Corticosteroids - Nasal

Nasal corticosteroid sprays are used to treat the symptoms of allergic rhinitis, including sneezing, runny nose and congestion. Some may also be prescribed to relieve the symptoms of sinusitis and non-allergic (perennial) rhinitis, or to prevent nasal polyps from growing back after they have been removed by surgery.

The active ingredients of these medications are categorized as corticosteroids similar to the ingredients found in some inhaled asthma medications. When sprayed into the nose, they reduce inflammation and histamine production in the nasal passages. This leads to a reduction in nasal congestion, runny nose, sneezing, sinus pain, headaches and other symptoms.

There are several brands of nasal corticosteroids available. All of them are available by prescription only. Brands include the following:

  • budenoside(Rhinocort®)
  • ciclesonide (Omnaris®)
  • flunisolide (Nasalide®, generic)
  • fluticasone (Flonase®, Veramyst®)
  • mometasone (Nasonex®)
  • triamcinalone (Nasacort AQ®)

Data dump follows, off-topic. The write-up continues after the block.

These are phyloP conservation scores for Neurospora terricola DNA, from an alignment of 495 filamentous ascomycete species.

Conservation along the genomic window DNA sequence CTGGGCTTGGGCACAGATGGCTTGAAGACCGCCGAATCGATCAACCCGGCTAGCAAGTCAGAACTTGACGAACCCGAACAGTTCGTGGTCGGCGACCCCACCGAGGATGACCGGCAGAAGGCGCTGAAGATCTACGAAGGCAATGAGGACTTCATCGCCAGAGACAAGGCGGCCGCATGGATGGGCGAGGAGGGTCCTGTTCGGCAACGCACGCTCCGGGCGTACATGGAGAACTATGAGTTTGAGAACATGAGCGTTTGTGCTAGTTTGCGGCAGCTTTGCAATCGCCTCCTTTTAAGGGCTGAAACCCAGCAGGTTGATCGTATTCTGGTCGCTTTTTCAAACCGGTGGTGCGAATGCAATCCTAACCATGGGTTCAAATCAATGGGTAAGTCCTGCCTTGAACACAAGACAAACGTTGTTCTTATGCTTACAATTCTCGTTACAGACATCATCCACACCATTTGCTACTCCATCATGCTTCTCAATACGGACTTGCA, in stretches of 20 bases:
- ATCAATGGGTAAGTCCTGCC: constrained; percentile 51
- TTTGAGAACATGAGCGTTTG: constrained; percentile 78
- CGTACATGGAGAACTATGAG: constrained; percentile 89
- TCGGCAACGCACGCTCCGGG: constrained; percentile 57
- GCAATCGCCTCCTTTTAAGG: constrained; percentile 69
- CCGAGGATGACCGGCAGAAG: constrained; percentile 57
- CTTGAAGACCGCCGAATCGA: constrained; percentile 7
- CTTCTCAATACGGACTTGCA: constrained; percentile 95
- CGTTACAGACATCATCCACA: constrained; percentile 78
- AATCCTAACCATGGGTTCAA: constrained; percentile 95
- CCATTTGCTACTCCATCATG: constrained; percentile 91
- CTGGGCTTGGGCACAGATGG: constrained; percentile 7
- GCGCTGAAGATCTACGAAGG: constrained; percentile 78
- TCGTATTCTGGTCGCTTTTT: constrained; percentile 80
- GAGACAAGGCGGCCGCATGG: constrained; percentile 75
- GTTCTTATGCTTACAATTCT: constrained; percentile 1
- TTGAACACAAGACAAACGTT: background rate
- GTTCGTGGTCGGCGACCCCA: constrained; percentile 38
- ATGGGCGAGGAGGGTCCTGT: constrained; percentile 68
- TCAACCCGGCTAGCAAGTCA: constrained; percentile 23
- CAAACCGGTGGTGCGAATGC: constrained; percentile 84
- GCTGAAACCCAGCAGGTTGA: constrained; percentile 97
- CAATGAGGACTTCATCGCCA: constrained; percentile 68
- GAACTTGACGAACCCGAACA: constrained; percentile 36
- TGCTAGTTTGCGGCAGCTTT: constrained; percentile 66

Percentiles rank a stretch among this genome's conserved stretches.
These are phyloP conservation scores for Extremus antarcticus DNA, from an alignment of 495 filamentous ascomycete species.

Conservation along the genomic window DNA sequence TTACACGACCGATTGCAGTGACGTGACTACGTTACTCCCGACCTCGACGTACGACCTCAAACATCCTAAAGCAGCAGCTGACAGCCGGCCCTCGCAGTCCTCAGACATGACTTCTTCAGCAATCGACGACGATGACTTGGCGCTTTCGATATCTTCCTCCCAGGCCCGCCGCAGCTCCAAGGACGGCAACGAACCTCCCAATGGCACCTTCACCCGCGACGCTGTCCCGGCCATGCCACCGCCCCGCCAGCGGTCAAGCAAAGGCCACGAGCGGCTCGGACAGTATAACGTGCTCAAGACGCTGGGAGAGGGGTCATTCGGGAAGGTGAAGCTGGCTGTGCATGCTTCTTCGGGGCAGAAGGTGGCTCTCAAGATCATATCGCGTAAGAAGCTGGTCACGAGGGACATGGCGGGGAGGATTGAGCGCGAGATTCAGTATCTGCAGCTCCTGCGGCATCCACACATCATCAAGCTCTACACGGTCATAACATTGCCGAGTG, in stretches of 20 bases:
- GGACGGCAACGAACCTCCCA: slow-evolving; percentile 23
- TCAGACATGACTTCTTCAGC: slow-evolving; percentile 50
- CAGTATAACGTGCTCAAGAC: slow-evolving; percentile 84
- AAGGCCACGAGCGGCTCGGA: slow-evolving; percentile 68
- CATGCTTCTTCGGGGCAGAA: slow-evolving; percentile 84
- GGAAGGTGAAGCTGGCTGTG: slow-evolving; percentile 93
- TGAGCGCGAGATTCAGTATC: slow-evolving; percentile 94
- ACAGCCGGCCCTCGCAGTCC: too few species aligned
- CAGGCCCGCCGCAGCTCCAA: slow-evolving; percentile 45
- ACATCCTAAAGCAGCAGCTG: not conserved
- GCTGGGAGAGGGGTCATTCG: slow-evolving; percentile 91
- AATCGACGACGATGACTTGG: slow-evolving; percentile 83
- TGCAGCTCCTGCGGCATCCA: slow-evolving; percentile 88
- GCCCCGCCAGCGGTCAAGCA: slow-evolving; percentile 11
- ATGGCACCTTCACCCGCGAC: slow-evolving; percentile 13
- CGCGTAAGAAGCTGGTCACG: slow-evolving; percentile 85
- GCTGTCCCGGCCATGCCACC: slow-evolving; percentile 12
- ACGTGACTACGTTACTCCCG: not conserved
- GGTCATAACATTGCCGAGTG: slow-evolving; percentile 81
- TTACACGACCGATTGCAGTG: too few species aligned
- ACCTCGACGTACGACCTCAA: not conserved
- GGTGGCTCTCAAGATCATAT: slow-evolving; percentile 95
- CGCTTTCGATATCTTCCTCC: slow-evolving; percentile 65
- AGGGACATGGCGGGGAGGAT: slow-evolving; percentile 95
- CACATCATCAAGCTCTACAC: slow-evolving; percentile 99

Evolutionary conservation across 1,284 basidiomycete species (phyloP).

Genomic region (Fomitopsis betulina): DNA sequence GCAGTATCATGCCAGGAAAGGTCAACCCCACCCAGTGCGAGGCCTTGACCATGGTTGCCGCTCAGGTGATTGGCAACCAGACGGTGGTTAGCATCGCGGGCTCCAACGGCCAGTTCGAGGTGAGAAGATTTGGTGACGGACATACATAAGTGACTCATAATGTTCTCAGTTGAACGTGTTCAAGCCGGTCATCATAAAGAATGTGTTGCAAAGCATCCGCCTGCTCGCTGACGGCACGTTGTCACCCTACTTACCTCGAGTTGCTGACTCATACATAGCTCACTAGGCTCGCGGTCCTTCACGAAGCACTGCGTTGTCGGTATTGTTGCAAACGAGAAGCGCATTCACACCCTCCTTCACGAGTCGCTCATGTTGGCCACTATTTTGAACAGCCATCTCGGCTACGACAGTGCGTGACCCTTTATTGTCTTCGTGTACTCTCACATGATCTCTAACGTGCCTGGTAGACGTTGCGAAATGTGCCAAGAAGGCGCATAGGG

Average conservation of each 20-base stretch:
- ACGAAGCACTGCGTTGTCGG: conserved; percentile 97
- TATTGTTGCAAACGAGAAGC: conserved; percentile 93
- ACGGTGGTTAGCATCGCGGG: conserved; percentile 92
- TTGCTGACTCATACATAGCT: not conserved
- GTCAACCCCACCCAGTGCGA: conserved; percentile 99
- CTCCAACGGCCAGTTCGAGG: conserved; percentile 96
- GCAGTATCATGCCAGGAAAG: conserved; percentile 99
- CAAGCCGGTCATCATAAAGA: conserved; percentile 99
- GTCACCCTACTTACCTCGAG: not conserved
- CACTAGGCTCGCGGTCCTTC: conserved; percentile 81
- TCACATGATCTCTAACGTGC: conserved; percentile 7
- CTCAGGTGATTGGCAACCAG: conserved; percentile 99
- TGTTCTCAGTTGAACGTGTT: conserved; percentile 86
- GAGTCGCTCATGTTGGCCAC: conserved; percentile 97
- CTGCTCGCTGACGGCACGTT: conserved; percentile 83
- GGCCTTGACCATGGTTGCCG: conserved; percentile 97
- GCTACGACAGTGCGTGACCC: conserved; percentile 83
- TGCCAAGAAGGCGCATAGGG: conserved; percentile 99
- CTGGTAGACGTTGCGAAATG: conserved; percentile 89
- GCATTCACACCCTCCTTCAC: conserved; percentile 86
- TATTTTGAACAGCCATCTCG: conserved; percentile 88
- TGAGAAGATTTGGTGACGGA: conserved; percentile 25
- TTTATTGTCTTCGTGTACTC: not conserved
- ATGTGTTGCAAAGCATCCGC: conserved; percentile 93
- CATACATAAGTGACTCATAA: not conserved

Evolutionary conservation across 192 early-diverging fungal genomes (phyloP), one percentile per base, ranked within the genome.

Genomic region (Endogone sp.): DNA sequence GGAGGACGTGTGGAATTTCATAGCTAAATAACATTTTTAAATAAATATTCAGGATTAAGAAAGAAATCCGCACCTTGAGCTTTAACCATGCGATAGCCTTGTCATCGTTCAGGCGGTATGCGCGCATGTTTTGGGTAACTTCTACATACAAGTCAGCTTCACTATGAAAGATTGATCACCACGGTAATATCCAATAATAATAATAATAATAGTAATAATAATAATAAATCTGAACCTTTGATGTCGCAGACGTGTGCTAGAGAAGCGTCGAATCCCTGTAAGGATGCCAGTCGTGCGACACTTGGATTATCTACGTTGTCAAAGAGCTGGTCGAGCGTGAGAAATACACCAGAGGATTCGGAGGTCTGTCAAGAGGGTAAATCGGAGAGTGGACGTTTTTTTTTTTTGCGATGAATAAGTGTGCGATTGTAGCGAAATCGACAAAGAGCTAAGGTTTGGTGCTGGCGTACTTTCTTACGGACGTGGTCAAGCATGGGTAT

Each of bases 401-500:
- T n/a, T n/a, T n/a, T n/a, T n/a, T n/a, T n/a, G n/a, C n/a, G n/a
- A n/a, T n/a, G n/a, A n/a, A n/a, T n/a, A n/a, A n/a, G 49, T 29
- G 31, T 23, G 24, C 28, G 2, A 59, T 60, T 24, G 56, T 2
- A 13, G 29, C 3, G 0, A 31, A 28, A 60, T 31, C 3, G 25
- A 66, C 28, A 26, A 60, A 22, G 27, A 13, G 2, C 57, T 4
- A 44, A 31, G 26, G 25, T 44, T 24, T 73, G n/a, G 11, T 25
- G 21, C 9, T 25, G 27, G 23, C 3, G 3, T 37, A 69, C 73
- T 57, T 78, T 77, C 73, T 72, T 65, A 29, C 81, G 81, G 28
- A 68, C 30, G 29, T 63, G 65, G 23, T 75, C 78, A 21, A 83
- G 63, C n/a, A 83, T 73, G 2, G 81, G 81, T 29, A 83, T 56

Nasal corticosteroids start taking effect immediately, but the full benefit may not be experienced until after several weeks of consistent use.

Your doctor may recommend that you start using your corticosteroid nasal spray a few weeks before your allergy season starts or regularly if you have year-round allergy symptoms.

Nasal corticosteroid sprays can cause side effects, incuding headaches, nausea and nose bleeds.

Using a nasal spray

Be sure your nasal passages are open enough to let the medicine get inside your nose before spraying the medication. If you are severely congested, you may first need to use a nasal wash or decongestant for a few days to clear out your nose before you spray.

When using a nasal spray, insert the nozzle into your nostril and aim the spray toward the outer wall of the nose. Pointing it toward the middle of the nose, the  nasal septum, can lead to irritation and nose bleeds.

Where can I learn more about nasal corticosteroids?

Nasal Corticosteroid Sprays

Source: Vivacare
Last updated : 5/13/2022

Corticosteroids - Nasal originally published by Vivacare